Culture Shock and Homesickness

Leaving home and traveling to study, work or volunteer in a new country can be a stressful experience, even though it may be something you have planned and prepared for, many people are surprised when they experience the impact of culture shock, and it can be helpful to realize your experience is completely normal!

Culture shock is simply moving from a familar culture to one that is unfamiliar.  It can include the shock of a new environment, meeting lots of new people and learning the ways of a new country. Here are some factors that can contribute to culture shock:

  • Climate - Dark nights, humidity.
  • Language - Listening and speaking in a new language is tiring, communication barriers.
  • Social roles - social behaviours may confuse, suprise or offend you.
  • Rules of behaviour - As well as the obvious things that hit you immediately when you arrive, such as sights, sounds, smells and tastes, every culture has unspoken rules which affect the way people treat each other. These may be less obvious, but sooner or later you will probably encounter them and once again the effect may be disorientating.
  • Values - Although you may first become aware of cultural differences in your physical environment, (e.g. food, dress, behavior) you may also come to notice that people from other cultures may have very different views of the world from yours.

In most cases you can prepare and expect an element of culture shock, but it is the homesickness that can take you by suprise and it will be the little things that can cause this:

  • The pillows and beds are harder/softer than you are used to, which effects your sleep.
  • The food is different, and you are missing some of your favourite foods
  • You miss your family and friends
  • Language barriers and terminology. 

What are the symptoms?

Symptoms of homesickness and culture shock can manifest in both physical and emotional ways, and can be immediate or take several weeks to kick in.

Typical symptoms can include:

  • Increased need to sleep/sleeping badly
  • Compulsive eating or lack of appetite
  • Being hostile/complaining all the time about the host country/cultural disorientation about how to work with and relate to others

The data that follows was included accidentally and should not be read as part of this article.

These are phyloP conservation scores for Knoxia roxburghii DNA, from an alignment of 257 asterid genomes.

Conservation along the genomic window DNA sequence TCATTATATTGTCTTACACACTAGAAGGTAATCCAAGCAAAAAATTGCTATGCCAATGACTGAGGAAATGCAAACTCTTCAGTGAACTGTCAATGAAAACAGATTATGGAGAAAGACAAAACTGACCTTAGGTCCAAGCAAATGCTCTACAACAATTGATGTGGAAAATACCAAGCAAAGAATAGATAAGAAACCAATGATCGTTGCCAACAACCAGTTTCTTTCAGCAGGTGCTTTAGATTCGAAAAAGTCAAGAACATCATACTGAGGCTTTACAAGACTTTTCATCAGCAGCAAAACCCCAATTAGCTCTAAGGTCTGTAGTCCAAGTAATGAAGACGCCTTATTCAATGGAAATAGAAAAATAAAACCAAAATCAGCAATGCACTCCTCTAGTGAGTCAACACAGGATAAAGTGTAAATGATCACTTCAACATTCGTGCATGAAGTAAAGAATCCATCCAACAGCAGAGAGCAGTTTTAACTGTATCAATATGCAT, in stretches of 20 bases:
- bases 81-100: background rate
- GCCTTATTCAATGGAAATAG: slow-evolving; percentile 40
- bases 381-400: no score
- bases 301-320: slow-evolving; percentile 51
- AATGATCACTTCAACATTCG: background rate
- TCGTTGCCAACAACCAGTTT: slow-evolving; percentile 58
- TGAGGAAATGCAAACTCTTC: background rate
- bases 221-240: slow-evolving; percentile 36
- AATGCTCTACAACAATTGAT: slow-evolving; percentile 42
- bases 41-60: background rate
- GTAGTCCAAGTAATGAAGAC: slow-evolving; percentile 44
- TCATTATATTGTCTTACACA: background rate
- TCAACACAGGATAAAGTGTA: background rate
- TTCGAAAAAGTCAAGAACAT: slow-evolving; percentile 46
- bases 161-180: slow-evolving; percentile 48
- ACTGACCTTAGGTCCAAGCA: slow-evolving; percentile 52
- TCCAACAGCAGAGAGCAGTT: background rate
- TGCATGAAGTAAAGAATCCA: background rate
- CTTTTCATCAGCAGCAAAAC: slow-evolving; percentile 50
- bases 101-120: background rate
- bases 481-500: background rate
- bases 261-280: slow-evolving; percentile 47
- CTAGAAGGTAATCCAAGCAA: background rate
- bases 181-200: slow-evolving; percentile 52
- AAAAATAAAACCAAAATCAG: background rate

• Language difficulties and mental fatigue from speaking and listening to a foreign language all day
  • Unexplained emotional surges, such as verbal outbursts, being easily angered or crying
  • Increase in physical ailments or pain, or recurrent illness
  • Inability to work effectively
  • Feeling of self-doubt and a sense of failure
  • Calling home much more often than usual
  • Avoiding meeting people or participating in activities
  • Feelings of: helplessness, hopelessness, loneliness, homesickness, slight depression, irritability, boredom, sadness.

The UK Council for International Student Affairs website has a good explanation about the different phases of culture shock and IES Abroad have really good blogs from students who have experienced homesickness and culture shock.

How to overcome these feelings

One of the key key things in overcoming homesickness and culture shock is to stop looking at the big picture and just take small steps. You should find that as you adjust slowly to your host culture and environment and begin to find your way around, you will start to feel more settled and at home in your new environment.

You may find the following suggestions helpful:

  • Don't give yourself a hard time. Lots of students are feeling the same way and it is perfectly normal.
  • Make your new room your own by decorating it with familiar things from home.
  • Get out there and explore, the more you familiarise yourself with your new environment, the less intimidating it will be.
  • Limit social media. If you wake up every day and spend the first hour catching up on what your friends and family are doing back home, you’re bound to feel homesick. Put away Facebook and Instagram, and start taking your own pictures, then share them on social media and wait to hear the lovely comments from your friends and family!
  • Make sure you get enough sleep and try to eat a healthy diet. This is really important as if you’re already feeling a bit down this can have a huge impact on your mood.
  • Go and speak to your host university’s study abroad office or counselling service to get advice. 
  • Most students will find their homesickness and culture shock fades and do not need formal wellbeing support. However, if it is affecting your ability to take part in social or academic activities, please let us know, or Student Support or the Counselling Service here in Manchester. The Counselling Service remains open to students who are on a placement abroad and can offer you confidential advice and can arrange video call counselling sessions with counsellors. You can also use their SilverCloud service which uses clinically proven tools to identify key problems and offers programmes of activity to help you overcome them.